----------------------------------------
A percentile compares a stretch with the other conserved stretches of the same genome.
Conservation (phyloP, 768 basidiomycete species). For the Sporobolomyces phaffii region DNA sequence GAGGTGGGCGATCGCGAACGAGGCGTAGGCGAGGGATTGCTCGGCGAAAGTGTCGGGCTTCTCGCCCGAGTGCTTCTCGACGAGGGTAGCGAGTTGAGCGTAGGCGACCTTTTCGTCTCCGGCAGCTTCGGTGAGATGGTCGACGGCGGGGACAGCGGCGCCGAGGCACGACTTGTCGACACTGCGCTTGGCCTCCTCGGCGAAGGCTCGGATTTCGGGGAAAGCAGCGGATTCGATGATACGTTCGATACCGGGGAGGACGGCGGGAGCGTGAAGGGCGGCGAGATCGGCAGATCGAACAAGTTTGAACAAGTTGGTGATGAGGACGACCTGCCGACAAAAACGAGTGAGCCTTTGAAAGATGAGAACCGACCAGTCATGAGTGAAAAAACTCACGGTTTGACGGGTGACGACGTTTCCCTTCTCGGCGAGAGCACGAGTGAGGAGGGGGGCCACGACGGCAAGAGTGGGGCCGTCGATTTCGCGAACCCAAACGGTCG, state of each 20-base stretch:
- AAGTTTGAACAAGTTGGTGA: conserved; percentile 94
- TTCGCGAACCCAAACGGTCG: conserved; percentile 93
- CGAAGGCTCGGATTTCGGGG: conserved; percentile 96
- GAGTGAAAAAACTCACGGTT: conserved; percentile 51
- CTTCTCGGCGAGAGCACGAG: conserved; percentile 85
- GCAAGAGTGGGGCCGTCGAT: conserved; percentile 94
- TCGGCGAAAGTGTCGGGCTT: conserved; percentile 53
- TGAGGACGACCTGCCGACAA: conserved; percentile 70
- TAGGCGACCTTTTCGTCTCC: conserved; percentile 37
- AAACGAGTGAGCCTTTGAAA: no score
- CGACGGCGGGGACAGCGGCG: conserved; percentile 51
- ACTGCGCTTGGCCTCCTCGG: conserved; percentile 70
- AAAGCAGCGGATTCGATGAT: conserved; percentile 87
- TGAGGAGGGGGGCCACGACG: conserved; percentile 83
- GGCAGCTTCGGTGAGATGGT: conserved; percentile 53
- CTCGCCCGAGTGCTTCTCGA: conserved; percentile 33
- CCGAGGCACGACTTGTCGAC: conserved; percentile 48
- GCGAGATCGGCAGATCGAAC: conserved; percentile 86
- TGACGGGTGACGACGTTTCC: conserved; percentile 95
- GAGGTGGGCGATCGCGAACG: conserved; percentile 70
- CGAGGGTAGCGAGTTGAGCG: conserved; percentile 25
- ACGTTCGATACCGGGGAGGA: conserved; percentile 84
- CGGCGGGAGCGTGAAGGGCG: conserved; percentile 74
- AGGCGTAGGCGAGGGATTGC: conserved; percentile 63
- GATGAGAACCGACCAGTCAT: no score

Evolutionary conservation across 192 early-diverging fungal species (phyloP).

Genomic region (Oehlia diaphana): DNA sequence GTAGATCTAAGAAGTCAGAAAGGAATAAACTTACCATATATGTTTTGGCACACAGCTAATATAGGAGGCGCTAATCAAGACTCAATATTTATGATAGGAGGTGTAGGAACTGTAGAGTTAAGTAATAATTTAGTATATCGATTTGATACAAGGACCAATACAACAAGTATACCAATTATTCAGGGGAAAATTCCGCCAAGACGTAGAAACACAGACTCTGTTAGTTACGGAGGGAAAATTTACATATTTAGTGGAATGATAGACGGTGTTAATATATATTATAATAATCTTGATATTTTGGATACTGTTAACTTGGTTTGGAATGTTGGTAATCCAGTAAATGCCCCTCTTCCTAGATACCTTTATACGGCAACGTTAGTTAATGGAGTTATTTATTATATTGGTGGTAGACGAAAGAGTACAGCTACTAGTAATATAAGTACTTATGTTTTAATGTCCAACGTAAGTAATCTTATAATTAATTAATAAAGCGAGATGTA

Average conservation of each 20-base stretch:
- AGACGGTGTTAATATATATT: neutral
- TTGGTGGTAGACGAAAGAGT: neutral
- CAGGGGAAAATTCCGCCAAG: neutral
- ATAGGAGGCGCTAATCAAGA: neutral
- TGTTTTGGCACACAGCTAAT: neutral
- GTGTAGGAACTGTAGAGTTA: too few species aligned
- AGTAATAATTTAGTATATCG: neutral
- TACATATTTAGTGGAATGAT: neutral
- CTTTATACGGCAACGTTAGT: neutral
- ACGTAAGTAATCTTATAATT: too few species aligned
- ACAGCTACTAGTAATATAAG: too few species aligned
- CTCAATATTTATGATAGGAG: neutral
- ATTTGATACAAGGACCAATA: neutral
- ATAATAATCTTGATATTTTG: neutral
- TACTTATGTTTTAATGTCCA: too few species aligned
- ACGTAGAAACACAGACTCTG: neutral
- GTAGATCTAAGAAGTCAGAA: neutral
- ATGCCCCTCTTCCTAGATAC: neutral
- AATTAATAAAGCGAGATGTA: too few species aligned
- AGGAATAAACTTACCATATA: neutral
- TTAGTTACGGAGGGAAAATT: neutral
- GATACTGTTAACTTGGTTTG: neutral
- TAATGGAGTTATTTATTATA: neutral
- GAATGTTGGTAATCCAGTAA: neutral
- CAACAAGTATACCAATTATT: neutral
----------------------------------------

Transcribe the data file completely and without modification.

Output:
A percentile compares a stretch with the other conserved stretches of the same genome.
Conservation (phyloP, 768 basidiomycete species). For the Sporobolomyces phaffii region DNA sequence GAGGTGGGCGATCGCGAACGAGGCGTAGGCGAGGGATTGCTCGGCGAAAGTGTCGGGCTTCTCGCCCGAGTGCTTCTCGACGAGGGTAGCGAGTTGAGCGTAGGCGACCTTTTCGTCTCCGGCAGCTTCGGTGAGATGGTCGACGGCGGGGACAGCGGCGCCGAGGCACGACTTGTCGACACTGCGCTTGGCCTCCTCGGCGAAGGCTCGGATTTCGGGGAAAGCAGCGGATTCGATGATACGTTCGATACCGGGGAGGACGGCGGGAGCGTGAAGGGCGGCGAGATCGGCAGATCGAACAAGTTTGAACAAGTTGGTGATGAGGACGACCTGCCGACAAAAACGAGTGAGCCTTTGAAAGATGAGAACCGACCAGTCATGAGTGAAAAAACTCACGGTTTGACGGGTGACGACGTTTCCCTTCTCGGCGAGAGCACGAGTGAGGAGGGGGGCCACGACGGCAAGAGTGGGGCCGTCGATTTCGCGAACCCAAACGGTCG, state of each 20-base stretch:
- AAGTTTGAACAAGTTGGTGA: conserved; percentile 94
- TTCGCGAACCCAAACGGTCG: conserved; percentile 93
- CGAAGGCTCGGATTTCGGGG: conserved; percentile 96
- GAGTGAAAAAACTCACGGTT: conserved; percentile 51
- CTTCTCGGCGAGAGCACGAG: conserved; percentile 85
- GCAAGAGTGGGGCCGTCGAT: conserved; percentile 94
- TCGGCGAAAGTGTCGGGCTT: conserved; percentile 53
- TGAGGACGACCTGCCGACAA: conserved; percentile 70
- TAGGCGACCTTTTCGTCTCC: conserved; percentile 37
- AAACGAGTGAGCCTTTGAAA: no score
- CGACGGCGGGGACAGCGGCG: conserved; percentile 51
- ACTGCGCTTGGCCTCCTCGG: conserved; percentile 70
- AAAGCAGCGGATTCGATGAT: conserved; percentile 87
- TGAGGAGGGGGGCCACGACG: conserved; percentile 83
- GGCAGCTTCGGTGAGATGGT: conserved; percentile 53
- CTCGCCCGAGTGCTTCTCGA: conserved; percentile 33
- CCGAGGCACGACTTGTCGAC: conserved; percentile 48
- GCGAGATCGGCAGATCGAAC: conserved; percentile 86
- TGACGGGTGACGACGTTTCC: conserved; percentile 95
- GAGGTGGGCGATCGCGAACG: conserved; percentile 70
- CGAGGGTAGCGAGTTGAGCG: conserved; percentile 25
- ACGTTCGATACCGGGGAGGA: conserved; percentile 84
- CGGCGGGAGCGTGAAGGGCG: conserved; percentile 74
- AGGCGTAGGCGAGGGATTGC: conserved; percentile 63
- GATGAGAACCGACCAGTCAT: no score

Evolutionary conservation across 192 early-diverging fungal species (phyloP).

Genomic region (Oehlia diaphana): DNA sequence GTAGATCTAAGAAGTCAGAAAGGAATAAACTTACCATATATGTTTTGGCACACAGCTAATATAGGAGGCGCTAATCAAGACTCAATATTTATGATAGGAGGTGTAGGAACTGTAGAGTTAAGTAATAATTTAGTATATCGATTTGATACAAGGACCAATACAACAAGTATACCAATTATTCAGGGGAAAATTCCGCCAAGACGTAGAAACACAGACTCTGTTAGTTACGGAGGGAAAATTTACATATTTAGTGGAATGATAGACGGTGTTAATATATATTATAATAATCTTGATATTTTGGATACTGTTAACTTGGTTTGGAATGTTGGTAATCCAGTAAATGCCCCTCTTCCTAGATACCTTTATACGGCAACGTTAGTTAATGGAGTTATTTATTATATTGGTGGTAGACGAAAGAGTACAGCTACTAGTAATATAAGTACTTATGTTTTAATGTCCAACGTAAGTAATCTTATAATTAATTAATAAAGCGAGATGTA

Average conservation of each 20-base stretch:
- AGACGGTGTTAATATATATT: neutral
- TTGGTGGTAGACGAAAGAGT: neutral
- CAGGGGAAAATTCCGCCAAG: neutral
- ATAGGAGGCGCTAATCAAGA: neutral
- TGTTTTGGCACACAGCTAAT: neutral
- GTGTAGGAACTGTAGAGTTA: too few species aligned
- AGTAATAATTTAGTATATCG: neutral
- TACATATTTAGTGGAATGAT: neutral
- CTTTATACGGCAACGTTAGT: neutral
- ACGTAAGTAATCTTATAATT: too few species aligned
- ACAGCTACTAGTAATATAAG: too few species aligned
- CTCAATATTTATGATAGGAG: neutral
- ATTTGATACAAGGACCAATA: neutral
- ATAATAATCTTGATATTTTG: neutral
- TACTTATGTTTTAATGTCCA: too few species aligned
- ACGTAGAAACACAGACTCTG: neutral
- GTAGATCTAAGAAGTCAGAA: neutral
- ATGCCCCTCTTCCTAGATAC: neutral
- AATTAATAAAGCGAGATGTA: too few species aligned
- AGGAATAAACTTACCATATA: neutral
- TTAGTTACGGAGGGAAAATT: neutral
- GATACTGTTAACTTGGTTTG: neutral
- TAATGGAGTTATTTATTATA: neutral
- GAATGTTGGTAATCCAGTAA: neutral
- CAACAAGTATACCAATTATT: neutral